When someone is in a very extreme mood state – either very manic or very depressed, they may have symptoms of psychosis (sometimes called a ‘psychotic episode’).
Psychosis – a word that’s often misused – simply refers to a condition affecting the mind, which makes a person lose touch with reality. They may have delusions (believing things that aren’t true), which tend to ﬁt the mood that the person is in. If someone is manic, for instance, they may have delusions about being wealthy or powerful, but if they’re very depressed, they may believe they’ve done something wrong, such as committing a crime.
Occasionally some people with Bipolar disorder also have hallucinations – seeing, hearing, tasting or smelling something that isn’t there.
Psychosis is more likely to develop if the person isn’t taking medication regularly.
Medication is just the start . . .
Although Bipolar disorder can’t yet be cured, treatment can do a lot to reduce and even eliminate symptoms.
Combining medication with a healthy lifestyle and support from community services and health professionals can help to keep you well.
Being prescribed one or more drugs with different actions at different times can help you balance your moods.
It’s important to take medication as directed, otherwise your symptoms won’t be controlled as effectively. If you have any side-effects from your medication, tell your doctor – they may be able to reduce or change the dosage, or suggest other ways to manage the problem.
Taking medication is one of the most positive things you can do to ﬁght the effects of mental illness – reducing symptoms and the risk of relapse, and improving quality of life. Many symptoms of Bipolar disorder are caused largely by changes in brain chemistry – medication can help restore the usual chemical balance.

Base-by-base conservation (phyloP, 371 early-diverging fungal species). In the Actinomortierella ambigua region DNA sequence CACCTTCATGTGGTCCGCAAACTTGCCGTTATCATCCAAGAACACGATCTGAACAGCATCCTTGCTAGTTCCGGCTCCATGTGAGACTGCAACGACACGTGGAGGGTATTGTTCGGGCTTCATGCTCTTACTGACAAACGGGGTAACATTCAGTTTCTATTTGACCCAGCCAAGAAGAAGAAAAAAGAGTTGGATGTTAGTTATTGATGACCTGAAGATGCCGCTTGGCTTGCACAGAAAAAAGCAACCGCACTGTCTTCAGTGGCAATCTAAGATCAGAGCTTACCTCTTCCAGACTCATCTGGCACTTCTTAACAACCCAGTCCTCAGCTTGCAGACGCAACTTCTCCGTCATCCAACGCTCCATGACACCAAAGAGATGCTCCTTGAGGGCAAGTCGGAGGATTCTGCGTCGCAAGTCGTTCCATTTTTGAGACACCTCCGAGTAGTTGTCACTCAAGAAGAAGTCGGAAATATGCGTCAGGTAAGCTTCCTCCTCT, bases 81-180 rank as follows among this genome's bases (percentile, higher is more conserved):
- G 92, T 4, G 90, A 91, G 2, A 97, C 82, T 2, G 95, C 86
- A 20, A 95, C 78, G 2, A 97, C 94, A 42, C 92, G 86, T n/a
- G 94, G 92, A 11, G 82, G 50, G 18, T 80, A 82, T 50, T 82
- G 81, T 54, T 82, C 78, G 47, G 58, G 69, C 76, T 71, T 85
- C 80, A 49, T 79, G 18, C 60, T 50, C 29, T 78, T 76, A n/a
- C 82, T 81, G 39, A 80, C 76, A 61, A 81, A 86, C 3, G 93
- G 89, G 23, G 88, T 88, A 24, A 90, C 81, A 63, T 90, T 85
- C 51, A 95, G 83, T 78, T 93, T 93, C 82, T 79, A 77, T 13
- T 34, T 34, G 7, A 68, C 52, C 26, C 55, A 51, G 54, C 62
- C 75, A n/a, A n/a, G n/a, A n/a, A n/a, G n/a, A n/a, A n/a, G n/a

These types of medication are prescribed for Bipolar disorder:
It’s important to remember that the same medication can affect people quite differently. In other words, not everyone who takes a particular medication will experience the same unwanted side-effects.
Lithium carbonate is a mood stabiliser that many people find helpful, but can sometimes accumulate in the body and cause unwanted (and potentially harmful) effects.
To prevent this, a blood test is repeated regularly during treatment to monitor the lithium concentration and to confirm that the dose is at the right level. People taking lithium long term should also have thyroid, kidney and central nervous system monitoring to ensure there are no problems.
The signs of lithium toxicity are nausea, vomiting and diarrhoea, usually preceded by increasing tiredness, difficulties in concentrating, unsteadiness and increased thirst. If it appears that someone has a toxic reaction, the treating doctor should be contacted immediately. In most cases of toxicity, the lithium will be eliminated from the body within about two days after stopping the treatment.
Other possible side-effects of lithium (when taken at recommended levels) are a ﬁne tremor, muscular weakness and cognitive difficulties such as memory problems.
Antipsychotic medication, prescribed for some people with Bipolar disorder, can also have side-effects. As with other medications, these vary from person to person. They may include drowsiness, weight gain, dry mouth, problems with sexual function, absence of periods, and a fall in blood pressure when standing which can cause dizziness.
Always tell your doctor about any of these unwanted effects, so that you can discuss ways to avoid or manage and minimise them.
Here are some tips on how to get the most from your medication:
Talking to your doctor or another mental health professional can be very worthwhile – besides providing support, it can help you learn ways to cope with problems.
There are different types of ‘talking therapy’, including Cognitive behaviour therapy (CBT) and Interpersonal therapy (IPT).
For further information on the different types of therapies available, see Psychological treatments in the Medication and other Treatments guide.
ECT is an established, safe treatment that can be helpful for severe depression, mania and psychosis in cases where medication doesn’t help.
It works by using electrical stimulation to release brain chemicals that help restore normal functioning to the brain.
The treatment is usually only given with the consent of the person involved. An exception is when a psychiatrist believes a person is unable to give informed consent and gives the consent for them (but this should only happen after discussing the issue with the person’s primary carer). In some parts of Australia ECT can’t be given unless two doctors agree that it’s the best approach.